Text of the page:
Updated 2013-01-18 21:10:30 by pooryorick

Richard Suchenwirth 2004-08-12 - Never afraid of anything (as long as everything is a string), a discussion in the Tcl chatroom brought me to try the following: let the computer write ("discover") its own software, only given specifications of input and output. In truly brute force, up to half a million programs are automatically written and (a suitable subset of them) tested to find the one that passes the tests.

To make things easier, this flavor of "software" is in a very simple RPN language similar to, but much smaller than, the one presented in Playing bytecode: stack-oriented like Forth, each operation being one byte (ASCII char) wide, so we don't even need whitespace in between. Arguments are pushed on the stack, and the result of the "software", the stack at end, is returned. For example, in
 ebc ++ 1 2 3

execution of the script "++" should sum its three arguments (1+(2+3)), and return 6.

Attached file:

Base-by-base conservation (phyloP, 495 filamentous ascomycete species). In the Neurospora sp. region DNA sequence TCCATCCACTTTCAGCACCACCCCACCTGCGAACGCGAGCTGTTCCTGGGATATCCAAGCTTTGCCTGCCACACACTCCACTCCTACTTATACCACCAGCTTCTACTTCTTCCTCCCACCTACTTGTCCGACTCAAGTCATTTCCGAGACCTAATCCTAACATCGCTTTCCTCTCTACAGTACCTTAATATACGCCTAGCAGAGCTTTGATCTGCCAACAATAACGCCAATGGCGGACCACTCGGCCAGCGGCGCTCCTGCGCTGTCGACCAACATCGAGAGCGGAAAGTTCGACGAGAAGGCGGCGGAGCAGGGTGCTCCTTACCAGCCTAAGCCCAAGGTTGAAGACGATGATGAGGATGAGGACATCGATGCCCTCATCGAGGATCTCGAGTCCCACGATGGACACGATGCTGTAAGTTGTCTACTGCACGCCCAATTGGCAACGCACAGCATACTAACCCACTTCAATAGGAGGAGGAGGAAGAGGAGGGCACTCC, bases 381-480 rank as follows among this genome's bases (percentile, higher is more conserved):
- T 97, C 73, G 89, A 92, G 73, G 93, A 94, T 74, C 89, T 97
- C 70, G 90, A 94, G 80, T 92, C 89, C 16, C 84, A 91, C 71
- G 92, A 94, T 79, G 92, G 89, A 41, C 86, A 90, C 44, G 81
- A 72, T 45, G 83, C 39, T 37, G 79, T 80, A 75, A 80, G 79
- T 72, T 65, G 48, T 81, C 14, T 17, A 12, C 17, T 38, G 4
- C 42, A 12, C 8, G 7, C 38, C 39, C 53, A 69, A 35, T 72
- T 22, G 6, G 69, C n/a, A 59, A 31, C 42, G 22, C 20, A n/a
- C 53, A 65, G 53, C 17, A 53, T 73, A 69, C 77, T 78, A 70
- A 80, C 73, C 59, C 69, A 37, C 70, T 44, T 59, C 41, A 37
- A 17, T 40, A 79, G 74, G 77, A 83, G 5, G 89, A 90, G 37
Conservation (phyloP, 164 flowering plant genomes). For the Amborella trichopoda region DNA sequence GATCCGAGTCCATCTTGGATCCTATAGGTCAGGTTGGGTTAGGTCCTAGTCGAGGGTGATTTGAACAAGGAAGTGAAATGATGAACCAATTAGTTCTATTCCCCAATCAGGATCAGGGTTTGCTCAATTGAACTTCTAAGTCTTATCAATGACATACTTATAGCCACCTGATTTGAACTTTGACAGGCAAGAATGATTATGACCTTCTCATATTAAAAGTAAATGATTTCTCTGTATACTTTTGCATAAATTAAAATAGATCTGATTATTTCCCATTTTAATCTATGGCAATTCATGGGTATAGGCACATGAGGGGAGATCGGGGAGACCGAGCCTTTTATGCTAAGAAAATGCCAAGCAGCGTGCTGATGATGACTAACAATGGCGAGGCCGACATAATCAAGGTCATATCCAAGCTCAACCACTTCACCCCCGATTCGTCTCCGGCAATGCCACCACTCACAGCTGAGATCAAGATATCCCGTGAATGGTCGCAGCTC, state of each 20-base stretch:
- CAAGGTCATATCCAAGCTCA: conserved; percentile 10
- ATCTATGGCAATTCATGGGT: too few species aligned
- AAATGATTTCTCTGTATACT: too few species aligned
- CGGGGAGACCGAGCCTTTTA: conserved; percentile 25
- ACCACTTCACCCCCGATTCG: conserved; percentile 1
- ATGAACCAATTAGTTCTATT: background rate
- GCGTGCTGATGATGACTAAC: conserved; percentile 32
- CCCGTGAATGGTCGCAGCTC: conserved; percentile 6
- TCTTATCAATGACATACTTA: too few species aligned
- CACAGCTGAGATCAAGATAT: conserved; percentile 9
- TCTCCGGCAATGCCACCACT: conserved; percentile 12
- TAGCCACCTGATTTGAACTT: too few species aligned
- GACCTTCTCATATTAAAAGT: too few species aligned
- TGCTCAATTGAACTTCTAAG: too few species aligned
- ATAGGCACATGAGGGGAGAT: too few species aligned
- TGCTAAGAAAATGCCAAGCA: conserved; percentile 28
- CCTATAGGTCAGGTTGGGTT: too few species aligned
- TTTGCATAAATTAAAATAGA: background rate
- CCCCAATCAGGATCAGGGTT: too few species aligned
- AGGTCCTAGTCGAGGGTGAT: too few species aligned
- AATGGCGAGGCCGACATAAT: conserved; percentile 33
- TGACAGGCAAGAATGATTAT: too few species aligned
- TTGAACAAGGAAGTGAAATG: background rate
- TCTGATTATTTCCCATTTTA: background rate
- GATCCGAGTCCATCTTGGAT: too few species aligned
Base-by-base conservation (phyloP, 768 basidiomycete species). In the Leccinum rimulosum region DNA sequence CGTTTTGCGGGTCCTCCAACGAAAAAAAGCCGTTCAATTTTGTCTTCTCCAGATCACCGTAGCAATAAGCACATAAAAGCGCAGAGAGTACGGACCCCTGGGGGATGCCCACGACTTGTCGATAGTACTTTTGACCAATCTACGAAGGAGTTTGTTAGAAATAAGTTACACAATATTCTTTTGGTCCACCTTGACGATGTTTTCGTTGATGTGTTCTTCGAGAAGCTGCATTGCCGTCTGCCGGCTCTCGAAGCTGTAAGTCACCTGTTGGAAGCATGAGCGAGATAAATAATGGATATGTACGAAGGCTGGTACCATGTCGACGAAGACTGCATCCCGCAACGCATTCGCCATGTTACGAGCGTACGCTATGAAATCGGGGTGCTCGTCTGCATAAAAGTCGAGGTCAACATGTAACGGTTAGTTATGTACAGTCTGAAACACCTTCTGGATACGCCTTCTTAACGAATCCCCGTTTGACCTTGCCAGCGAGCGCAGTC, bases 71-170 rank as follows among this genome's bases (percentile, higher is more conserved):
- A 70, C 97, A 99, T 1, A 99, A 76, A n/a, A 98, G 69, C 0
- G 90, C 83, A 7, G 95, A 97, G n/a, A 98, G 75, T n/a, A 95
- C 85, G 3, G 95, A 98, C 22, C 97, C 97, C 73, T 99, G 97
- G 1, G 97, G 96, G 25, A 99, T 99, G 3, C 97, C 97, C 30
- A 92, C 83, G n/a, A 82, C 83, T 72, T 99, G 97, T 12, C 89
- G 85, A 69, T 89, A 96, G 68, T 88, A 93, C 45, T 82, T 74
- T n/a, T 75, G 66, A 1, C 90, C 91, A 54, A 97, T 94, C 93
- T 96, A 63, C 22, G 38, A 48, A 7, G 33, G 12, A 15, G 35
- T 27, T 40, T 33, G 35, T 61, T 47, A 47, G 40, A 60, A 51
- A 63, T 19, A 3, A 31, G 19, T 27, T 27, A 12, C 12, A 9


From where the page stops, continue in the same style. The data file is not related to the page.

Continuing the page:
Here's the "bytecode engine" (ebc: execute byte code), which retrieves the implementations of bytecodes from the global array cmd:
proc ebc {code argl} {
    set ::S $argl
    foreach opcode [split $code ""] {
        eval $::cmd($opcode)
    set ::S

Let's now populate the bytecode collection. The set of all defined bytecodes will be the alphabet of this little RPN language. It may be interesting to note that this language has truly minimal syntax - the only rule is: each script ("word") composed of any number of bytecodes is well-formed. It just remains to check whether it does what we want.

Binary expr operators can be treated generically:
foreach op {+ - * /} {
    set cmd($op) [string map "@ $op" {swap; push [expr {[pop] @ [pop]}]}]
#-- And here's some more hand-crafted bytecode implementations
set cmd(d) {push [lindex $::S end]} ;# dup
set cmd(q) {push [expr {sqrt([pop])}]}
set cmd(^) {push [swap; expr {pow([pop],[pop])}]}
set cmd(s) swap
#-- The stack routines imply a global stack ::S, for simplicity
interp alias {} push {} lappend ::S
proc pop {}  {K [lindex $::S end] [set ::S [lrange $::S 0 end-1]]}
proc K {a b} {set a}
proc swap {} {push [pop] [pop]}

Instead of enumerating all possible bytecode combinations beforehand (which grows exponentially by alphabet and word length), I use this code from Mapping words to integers to step over their sequence, uniquely indexed by an increasing integer. This is something like the Goedel number of the corresponding code. Note that with this mapping, all valid programs (bytecode sequences) correspond to one unique non-negative integer, and longer programs have higher integers associated: